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Functional movement in daily activities




I am on holiday, in Devon. We are having a heatwave (August 22 in case you read this at a different time). It is too hot for some and the gardens are suffering and risk of fires are certainly a downside. But the warm gorgeous mornings and evenings, the shooting stars, stunning sunsets, warm sea and long lovely days make us feel like we are in the med. 

My family and I are at the beach every day, up early and in the sea by 8am, no wetsuits, just lots of sun cream and swim wear. The sky is blue, the clouds are few and far between, the sea is warm and inviting and I haven’t once been cold. 


So back to the title, functional movement… holidays for me always involve work - always thinking about bodies, studying them, watching, time to read, think, move differently and do. But the beach is about lugging kit, putting up wind breakers and beach tents, pumping up dinghies and paddleboards, digging in the sand. Talking of sand, it is hard to walk on isn’t it, how many times have you been puffed out walking on sand? I know I have countless times. Actually sand and I have a love / hate relationship but that is another story. 

My point is that the beach can be quite hard work.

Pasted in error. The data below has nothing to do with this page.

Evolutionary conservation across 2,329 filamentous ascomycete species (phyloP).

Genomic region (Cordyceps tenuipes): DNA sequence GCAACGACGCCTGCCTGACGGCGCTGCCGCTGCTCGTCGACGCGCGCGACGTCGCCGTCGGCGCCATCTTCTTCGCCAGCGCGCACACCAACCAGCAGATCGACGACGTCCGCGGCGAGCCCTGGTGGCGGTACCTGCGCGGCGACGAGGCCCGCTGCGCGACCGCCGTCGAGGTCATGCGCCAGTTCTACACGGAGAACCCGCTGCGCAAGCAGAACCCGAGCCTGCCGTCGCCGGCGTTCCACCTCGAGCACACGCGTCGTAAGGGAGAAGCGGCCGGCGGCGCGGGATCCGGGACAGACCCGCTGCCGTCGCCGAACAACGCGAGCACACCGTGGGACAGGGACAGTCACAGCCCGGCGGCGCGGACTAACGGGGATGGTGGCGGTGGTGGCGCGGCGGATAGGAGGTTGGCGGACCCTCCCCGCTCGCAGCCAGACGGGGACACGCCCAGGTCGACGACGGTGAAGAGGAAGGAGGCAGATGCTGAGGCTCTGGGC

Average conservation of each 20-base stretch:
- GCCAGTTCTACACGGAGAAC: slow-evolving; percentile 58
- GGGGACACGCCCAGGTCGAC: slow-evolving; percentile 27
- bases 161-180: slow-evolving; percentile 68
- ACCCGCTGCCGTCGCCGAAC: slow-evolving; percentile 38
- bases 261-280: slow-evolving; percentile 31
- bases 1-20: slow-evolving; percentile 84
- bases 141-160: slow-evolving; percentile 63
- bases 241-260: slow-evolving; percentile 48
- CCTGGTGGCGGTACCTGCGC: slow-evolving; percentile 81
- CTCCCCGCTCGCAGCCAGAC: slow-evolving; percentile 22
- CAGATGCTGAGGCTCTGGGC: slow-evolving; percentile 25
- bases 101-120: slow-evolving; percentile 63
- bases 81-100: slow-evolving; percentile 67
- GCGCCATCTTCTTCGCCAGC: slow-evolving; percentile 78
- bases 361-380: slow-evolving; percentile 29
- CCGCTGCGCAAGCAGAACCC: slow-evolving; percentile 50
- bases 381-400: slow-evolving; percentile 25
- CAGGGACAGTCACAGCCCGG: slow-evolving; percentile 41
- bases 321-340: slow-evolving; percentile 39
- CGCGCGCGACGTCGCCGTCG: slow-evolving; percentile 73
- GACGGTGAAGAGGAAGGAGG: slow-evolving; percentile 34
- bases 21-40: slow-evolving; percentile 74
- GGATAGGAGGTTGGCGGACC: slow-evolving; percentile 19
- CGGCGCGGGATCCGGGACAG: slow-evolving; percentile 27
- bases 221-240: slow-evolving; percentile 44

Watching the walks, the postures, the different body shapes and know that the majority of people have niggles and live in some sort of pain ranging from mild to chronic. I wonder how many of these people move and train their bodies to move functionally weekly or daily. My job is mainly working to help people move better, build strength and flexibility to move better, build the confidence to move better. You got it - to move better.


Today I packed the car, pumped up paddle boards, carried heavy stuff to the beach, walked on slippery sand dunes, paddle boarded against waves and the tide for several hours, climbing on and off the board jumping in, carried wet heavy swim wear and washed it all out, wrestled to get 2 paddleboards back up the sliding sand dunes and on the roof rack. What is my point in telling you this? ALL of this required functional movement and strength. The ability to have stability in my core and glutes while on an uneven surface, the strength in my upper body to lift and carry, strength in my core, glutes, legs, back and arms to pump the paddle boards up. The power in my whole body to avoid bad movements leading to pain or even injury. 


YES this is why we build strength and movement safety. Yes this is why we keep moving and mobile. YES this is why we need to do resistance training. YES this is why we need functional strength. YES this is why I love my job as I know I make a difference so others can live life well.

If you know me or are one of my clients, you know that YOU can achieve good habits, good movement, an appropriate level of strength relevant to your age that will keep you functional, keep you (or even better improve you) to be able to keep mobile and reduce the likelihood of being sedentary due to reduced muscle tone and mobility. 





Paddleboarding may not be your thing, it could be gardening, cycling, walking, tennis or golf. So take a moment to analyse how your body could move and function better. 

Pilates, Yoga, Weight training and Breathwork are all ways to live a better life. 


Bunny

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